Although passionate about music, she hasn’t been formally trained, making this a doubly challenging decision for her. Growing up in a musically inclined house though, meant her self-study has been thorough. “My first approach was to listen to as much music as possible, without hindering myself in terms of any genres… I focused on the lyrics, the structure, thinking about the topics artists write about,” and essentially keeping an open mind.
Joshi has been writing for a long time, and before Babelfish has published a collection of poetry titled To Stir Up An Ornate Nest and released a solo debut four-track EP Talking Away the Night, both in 2014. Compared to composing and performing as a solo singer-songwriter, she describes the sound of the band as fuller, with more elements to the music. “There are more dimensions of the song now,” she says about her work with the band, crediting it to the way they work together: “The atmosphere is really fun. We’re really good friends as well. And that’s really the basis of the band.”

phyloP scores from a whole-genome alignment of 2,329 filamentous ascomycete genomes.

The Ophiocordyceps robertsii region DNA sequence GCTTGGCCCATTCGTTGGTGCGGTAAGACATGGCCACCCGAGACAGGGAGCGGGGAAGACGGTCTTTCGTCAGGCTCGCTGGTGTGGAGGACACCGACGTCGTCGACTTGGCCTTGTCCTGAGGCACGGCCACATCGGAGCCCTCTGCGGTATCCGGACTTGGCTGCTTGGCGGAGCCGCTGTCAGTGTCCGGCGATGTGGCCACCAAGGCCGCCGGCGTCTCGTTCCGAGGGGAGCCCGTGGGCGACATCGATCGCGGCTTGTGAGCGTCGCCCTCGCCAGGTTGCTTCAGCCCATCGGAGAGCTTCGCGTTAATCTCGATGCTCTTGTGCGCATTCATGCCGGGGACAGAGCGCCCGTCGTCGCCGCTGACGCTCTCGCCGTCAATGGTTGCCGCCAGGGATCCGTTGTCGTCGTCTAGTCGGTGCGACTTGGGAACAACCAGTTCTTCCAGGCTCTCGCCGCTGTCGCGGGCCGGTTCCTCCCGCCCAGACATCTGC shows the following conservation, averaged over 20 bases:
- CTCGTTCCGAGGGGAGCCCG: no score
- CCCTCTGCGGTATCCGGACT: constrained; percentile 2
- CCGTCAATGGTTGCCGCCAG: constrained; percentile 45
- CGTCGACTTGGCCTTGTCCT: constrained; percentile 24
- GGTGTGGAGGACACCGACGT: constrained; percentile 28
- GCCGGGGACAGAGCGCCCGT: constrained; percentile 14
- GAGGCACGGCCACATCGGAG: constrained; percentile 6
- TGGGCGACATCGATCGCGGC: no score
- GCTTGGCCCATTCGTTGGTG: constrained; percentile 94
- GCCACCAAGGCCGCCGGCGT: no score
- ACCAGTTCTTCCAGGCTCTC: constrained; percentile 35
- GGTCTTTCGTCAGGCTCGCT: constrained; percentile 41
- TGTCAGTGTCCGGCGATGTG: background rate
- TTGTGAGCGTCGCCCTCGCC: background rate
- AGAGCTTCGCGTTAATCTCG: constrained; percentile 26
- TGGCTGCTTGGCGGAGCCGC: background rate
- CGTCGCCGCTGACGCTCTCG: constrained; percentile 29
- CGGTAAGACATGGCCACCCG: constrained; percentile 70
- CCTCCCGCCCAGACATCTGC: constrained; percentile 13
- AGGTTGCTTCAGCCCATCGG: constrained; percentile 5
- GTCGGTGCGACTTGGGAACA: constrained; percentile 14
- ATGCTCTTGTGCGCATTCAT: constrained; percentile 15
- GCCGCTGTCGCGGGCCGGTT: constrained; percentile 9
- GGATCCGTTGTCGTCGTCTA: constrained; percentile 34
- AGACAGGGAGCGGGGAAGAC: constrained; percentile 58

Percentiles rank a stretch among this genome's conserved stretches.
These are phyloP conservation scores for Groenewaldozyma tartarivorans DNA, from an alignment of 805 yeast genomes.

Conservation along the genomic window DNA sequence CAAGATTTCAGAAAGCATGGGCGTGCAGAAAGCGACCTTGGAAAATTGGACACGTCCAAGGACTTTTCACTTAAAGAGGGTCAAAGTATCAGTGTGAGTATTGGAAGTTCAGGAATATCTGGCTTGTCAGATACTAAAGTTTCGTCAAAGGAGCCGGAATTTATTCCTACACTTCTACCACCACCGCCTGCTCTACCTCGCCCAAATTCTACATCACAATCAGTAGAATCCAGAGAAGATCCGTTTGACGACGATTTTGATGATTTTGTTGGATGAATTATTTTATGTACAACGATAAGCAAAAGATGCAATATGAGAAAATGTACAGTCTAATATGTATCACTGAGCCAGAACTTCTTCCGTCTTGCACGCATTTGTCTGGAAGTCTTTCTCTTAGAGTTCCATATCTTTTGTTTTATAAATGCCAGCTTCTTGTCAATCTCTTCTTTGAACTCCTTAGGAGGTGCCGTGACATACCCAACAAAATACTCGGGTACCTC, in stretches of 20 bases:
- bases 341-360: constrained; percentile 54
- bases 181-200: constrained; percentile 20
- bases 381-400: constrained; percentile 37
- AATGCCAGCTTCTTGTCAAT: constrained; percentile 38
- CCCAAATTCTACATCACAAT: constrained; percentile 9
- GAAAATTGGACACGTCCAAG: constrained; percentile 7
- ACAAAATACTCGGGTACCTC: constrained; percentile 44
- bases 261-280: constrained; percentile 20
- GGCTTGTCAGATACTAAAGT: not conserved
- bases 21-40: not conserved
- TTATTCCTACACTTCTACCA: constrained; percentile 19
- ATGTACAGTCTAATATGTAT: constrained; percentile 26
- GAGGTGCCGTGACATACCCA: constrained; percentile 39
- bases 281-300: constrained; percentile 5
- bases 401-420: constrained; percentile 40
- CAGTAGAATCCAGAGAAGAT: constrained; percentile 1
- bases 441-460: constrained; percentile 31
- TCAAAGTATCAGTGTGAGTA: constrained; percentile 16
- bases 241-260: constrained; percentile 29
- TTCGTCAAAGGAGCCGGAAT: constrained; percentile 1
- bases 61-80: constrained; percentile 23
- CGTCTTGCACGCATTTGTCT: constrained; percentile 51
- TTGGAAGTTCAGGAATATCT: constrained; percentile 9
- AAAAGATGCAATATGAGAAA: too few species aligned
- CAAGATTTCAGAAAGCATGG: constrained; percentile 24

While the Shubhangi Joshi Collective has received support from the indie scene and garnered a loyal following, being a woman fronting the band also means being heckled by attendees at gigs and being underestimated in the scene. “People will automatically assume that you’re just singing the song, you’ve not composed it, not written the lyrics.” In fact, Joshi is the lyricist of Babelfish, with most of it being written before the band was even formed. Nonetheless, Joshi has much support from friends and family, and the Shubhangi Joshi Collective is now readying itself for its upcoming seven-city tour, looking forward to performing live for audiences.